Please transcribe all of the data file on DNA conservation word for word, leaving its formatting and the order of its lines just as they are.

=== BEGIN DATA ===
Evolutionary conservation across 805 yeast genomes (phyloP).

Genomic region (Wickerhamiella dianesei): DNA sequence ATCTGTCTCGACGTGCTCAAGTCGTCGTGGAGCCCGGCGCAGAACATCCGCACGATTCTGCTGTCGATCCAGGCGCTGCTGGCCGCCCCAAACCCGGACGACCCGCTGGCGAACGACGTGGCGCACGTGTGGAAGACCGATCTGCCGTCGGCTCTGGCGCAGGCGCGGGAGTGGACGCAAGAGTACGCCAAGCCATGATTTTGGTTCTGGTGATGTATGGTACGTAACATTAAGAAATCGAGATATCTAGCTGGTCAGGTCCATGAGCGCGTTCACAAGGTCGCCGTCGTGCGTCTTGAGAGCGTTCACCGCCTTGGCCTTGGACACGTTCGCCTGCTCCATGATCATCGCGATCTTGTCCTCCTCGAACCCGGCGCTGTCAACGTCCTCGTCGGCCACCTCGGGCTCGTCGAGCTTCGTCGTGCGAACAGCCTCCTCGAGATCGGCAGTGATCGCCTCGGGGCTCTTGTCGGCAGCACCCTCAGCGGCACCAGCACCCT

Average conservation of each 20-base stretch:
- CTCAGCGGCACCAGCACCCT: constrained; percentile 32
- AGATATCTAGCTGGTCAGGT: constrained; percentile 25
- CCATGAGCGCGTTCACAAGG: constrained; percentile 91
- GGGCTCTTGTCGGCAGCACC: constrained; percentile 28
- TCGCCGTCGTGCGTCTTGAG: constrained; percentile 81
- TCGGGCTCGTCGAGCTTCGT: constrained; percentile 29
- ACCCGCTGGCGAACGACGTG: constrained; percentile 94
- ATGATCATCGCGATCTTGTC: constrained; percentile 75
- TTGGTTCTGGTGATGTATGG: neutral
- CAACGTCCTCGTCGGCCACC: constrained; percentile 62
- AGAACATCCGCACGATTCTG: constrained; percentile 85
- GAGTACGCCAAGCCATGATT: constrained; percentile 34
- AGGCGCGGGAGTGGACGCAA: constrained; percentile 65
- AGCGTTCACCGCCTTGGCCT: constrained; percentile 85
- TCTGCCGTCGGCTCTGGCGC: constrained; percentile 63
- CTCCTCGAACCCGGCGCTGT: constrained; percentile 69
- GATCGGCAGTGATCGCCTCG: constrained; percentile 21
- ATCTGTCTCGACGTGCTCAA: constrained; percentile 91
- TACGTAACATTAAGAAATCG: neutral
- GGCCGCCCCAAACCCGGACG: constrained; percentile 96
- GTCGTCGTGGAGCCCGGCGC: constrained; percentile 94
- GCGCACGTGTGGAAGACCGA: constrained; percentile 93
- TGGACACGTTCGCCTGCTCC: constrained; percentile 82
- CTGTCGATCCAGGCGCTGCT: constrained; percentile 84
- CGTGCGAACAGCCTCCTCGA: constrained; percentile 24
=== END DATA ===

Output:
Evolutionary conservation across 805 yeast genomes (phyloP).

Genomic region (Wickerhamiella dianesei): DNA sequence ATCTGTCTCGACGTGCTCAAGTCGTCGTGGAGCCCGGCGCAGAACATCCGCACGATTCTGCTGTCGATCCAGGCGCTGCTGGCCGCCCCAAACCCGGACGACCCGCTGGCGAACGACGTGGCGCACGTGTGGAAGACCGATCTGCCGTCGGCTCTGGCGCAGGCGCGGGAGTGGACGCAAGAGTACGCCAAGCCATGATTTTGGTTCTGGTGATGTATGGTACGTAACATTAAGAAATCGAGATATCTAGCTGGTCAGGTCCATGAGCGCGTTCACAAGGTCGCCGTCGTGCGTCTTGAGAGCGTTCACCGCCTTGGCCTTGGACACGTTCGCCTGCTCCATGATCATCGCGATCTTGTCCTCCTCGAACCCGGCGCTGTCAACGTCCTCGTCGGCCACCTCGGGCTCGTCGAGCTTCGTCGTGCGAACAGCCTCCTCGAGATCGGCAGTGATCGCCTCGGGGCTCTTGTCGGCAGCACCCTCAGCGGCACCAGCACCCT

Average conservation of each 20-base stretch:
- CTCAGCGGCACCAGCACCCT: constrained; percentile 32
- AGATATCTAGCTGGTCAGGT: constrained; percentile 25
- CCATGAGCGCGTTCACAAGG: constrained; percentile 91
- GGGCTCTTGTCGGCAGCACC: constrained; percentile 28
- TCGCCGTCGTGCGTCTTGAG: constrained; percentile 81
- TCGGGCTCGTCGAGCTTCGT: constrained; percentile 29
- ACCCGCTGGCGAACGACGTG: constrained; percentile 94
- ATGATCATCGCGATCTTGTC: constrained; percentile 75
- TTGGTTCTGGTGATGTATGG: neutral
- CAACGTCCTCGTCGGCCACC: constrained; percentile 62
- AGAACATCCGCACGATTCTG: constrained; percentile 85
- GAGTACGCCAAGCCATGATT: constrained; percentile 34
- AGGCGCGGGAGTGGACGCAA: constrained; percentile 65
- AGCGTTCACCGCCTTGGCCT: constrained; percentile 85
- TCTGCCGTCGGCTCTGGCGC: constrained; percentile 63
- CTCCTCGAACCCGGCGCTGT: constrained; percentile 69
- GATCGGCAGTGATCGCCTCG: constrained; percentile 21
- ATCTGTCTCGACGTGCTCAA: constrained; percentile 91
- TACGTAACATTAAGAAATCG: neutral
- GGCCGCCCCAAACCCGGACG: constrained; percentile 96
- GTCGTCGTGGAGCCCGGCGC: constrained; percentile 94
- GCGCACGTGTGGAAGACCGA: constrained; percentile 93
- TGGACACGTTCGCCTGCTCC: constrained; percentile 82
- CTGTCGATCCAGGCGCTGCT: constrained; percentile 84
- CGTGCGAACAGCCTCCTCGA: constrained; percentile 24